The mobility and responsive urban planning (Mint)
Mains Paper 1: Society
Prelims level: Not much
Mains level: Urban planning process
- Mobility is increasingly circular, semi or non-permanent. Although a
bulk of it is regional, many stream of migration are also long-distance and
This dynamic situation of mobility is at variance with public policies in
cities that are being transformed by the presence of and contribution of
This gap in public policy compels migrants to find solutions outside the
formal system. Such patterns generate a vicious cycle in which both cities
and migrants get trapped.
- The census data estimates the number of migrants at 3.3 million.
However, several studies including the Economic Survey of India 2017 suggest
that this is a significant underestimation, as it tend to neglect the
short-term and circular migration
- Most urban policies, initiated at the central or state level, seemed to
have overlooked the emerging forms of mobility that is largely circular and
- This has led to wrong assumptions that city dwellers are sedentary and
linkages of citizenship to long-term residence do not fit this emergent form
Changing Scale and Forms of Mobility in India:
- Economic Survey of India (2016-17) places the estimation of interstate
migration at 60 million and inter-district migration at 80 million.
- However, it is important to recognize that there are clear indications
that mobility in India is
significantly increasing and that the forms of this mobility are varied and
do not correspond to a permanent move.
- Two forms which are particularly significant are: a) commuting and b)
circular migration. Both these forms of mobility have implications for the
way in which cities are shaped.
How Mobility Transforms Places?
- Large-scale migration has significant implications for places.
Conventional data measuring more permanent movement would estimate such
implications in terms of burdens on infrastructure and housing. However,
there is another aspect that is solely associated with temporary form of
- Temporary forms of migrants are people who contribute to the city
economy while they are there but their efforts are directed at places which
they come from i.e. the source areas. This is where they contribute in terms
of remittances, investments, asset building, and state revenues.
- On the other hand, they contribute significantly to the economic flows
and outputs, extract less resources from the city, and bring in new ideas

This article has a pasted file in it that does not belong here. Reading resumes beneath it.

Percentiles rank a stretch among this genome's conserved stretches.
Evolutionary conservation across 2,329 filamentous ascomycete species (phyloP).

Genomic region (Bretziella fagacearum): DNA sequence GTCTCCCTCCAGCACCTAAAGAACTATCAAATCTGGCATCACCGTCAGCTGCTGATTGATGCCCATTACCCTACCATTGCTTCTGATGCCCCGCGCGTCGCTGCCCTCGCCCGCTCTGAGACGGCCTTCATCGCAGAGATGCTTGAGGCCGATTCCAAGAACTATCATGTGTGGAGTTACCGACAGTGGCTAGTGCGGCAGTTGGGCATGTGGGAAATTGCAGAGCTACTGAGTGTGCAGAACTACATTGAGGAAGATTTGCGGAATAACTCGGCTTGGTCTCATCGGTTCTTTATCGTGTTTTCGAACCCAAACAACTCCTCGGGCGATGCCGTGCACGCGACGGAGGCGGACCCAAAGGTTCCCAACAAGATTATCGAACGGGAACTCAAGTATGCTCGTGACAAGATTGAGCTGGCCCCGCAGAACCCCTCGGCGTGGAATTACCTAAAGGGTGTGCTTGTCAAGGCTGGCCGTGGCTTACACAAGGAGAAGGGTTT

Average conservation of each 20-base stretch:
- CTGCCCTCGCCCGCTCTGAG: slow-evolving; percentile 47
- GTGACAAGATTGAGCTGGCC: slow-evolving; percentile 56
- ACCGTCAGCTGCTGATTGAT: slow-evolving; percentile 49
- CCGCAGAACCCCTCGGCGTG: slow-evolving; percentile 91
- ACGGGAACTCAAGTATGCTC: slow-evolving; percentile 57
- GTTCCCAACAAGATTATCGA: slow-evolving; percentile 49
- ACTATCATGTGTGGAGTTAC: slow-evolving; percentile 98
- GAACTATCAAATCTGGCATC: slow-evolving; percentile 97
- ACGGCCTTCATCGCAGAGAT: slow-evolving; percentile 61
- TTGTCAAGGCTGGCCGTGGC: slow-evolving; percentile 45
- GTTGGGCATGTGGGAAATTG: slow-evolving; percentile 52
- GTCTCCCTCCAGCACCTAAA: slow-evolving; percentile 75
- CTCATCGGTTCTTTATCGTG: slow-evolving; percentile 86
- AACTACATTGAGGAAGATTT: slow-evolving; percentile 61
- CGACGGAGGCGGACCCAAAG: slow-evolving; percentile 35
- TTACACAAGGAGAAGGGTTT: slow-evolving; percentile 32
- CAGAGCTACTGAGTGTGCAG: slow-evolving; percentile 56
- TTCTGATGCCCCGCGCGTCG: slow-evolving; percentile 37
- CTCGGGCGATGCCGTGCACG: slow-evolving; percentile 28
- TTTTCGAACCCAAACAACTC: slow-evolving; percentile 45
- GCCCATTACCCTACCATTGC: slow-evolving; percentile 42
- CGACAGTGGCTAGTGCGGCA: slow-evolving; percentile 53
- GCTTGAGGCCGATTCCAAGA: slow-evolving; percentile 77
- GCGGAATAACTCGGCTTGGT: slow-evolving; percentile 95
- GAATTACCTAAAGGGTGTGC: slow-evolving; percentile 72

and ways of doing things.
- While work and economic reasons may be the largest drivers for such
migration, education and health resource seeking may also be supplementary
reasons for the same. These create specific demands on city infrastructures
- A neglect of these needs pushes people into creating their own makeshift
solutions. A road junction is then converted into an ‘adda’ with tea-food
stalls, rest places, footpaths, and roads are subsequently taken over as
- On the other hand, a proactive approach to migration can lead to
significant benefits for the city economy and city vibrancy.
Need for Vision for Supporting Migrants in Urban Policy: Short-term Housing:
- Short-term housing is perhaps one of the most critical and unmet needs
of migrants to Indian cities. Short-term visitors to cities include all
those groups that use city as a resource.
- Needs for stays longer than hotel stays and lesser than rental housing
are the most neglected.
- Housing markets have begun to recognize this need and cater to it
through serviced apartments.
- However, there is a complete absence of options when it comes to the
low-income end. In older days, cities had dharamshalas. Contemporary Indian
cities lack such options.
- The other significant barrier to creating short-term housing solutions
lies in the current imagination of housing. Contemporary housing policies
rest upon two broad principles – the first is ownership-based housing and
other is use of land as resource.
- The first principle helps in creation of Citizenship, which in turn
secures sustained commitment and investment in a place. Similarly second
principle help to monitise land.
- However, a negative impact of both these policy instruments is that they
limit the possibilities of short-term housing and undermine the needs for
space for shelter in cities.
- Only local governments with an on-ground knowledge of realities will be
able to respond to above discussed challenges as opposed to State
Governments who have a more top-down and
homegenising view of these issues.
It is therefore essential to move away from the current State Govt.-based
policy onus and equip local governments in terms of capacity to cognize such
issues, collect data, and to possess the powers and resources to respond to
dynamic phenomena such as migration.
Q.1) With reference to the Guru Ravidas (Bhakti movement), consider the
1. The 41 hymns of Guru Ravidas have been included in the Guru Granth Sahib.
2. He abandoned saguna (with attributes, image) forms of supreme beings, and
focussed on the nirguna (without attributes, abstract) form of supreme beings.
Which of the statements given above is/are correct?
(a) 1 only
(b) 2 only
Q.1) How mobility transforms took places? What are the steps needed to support
migrants in urban policy?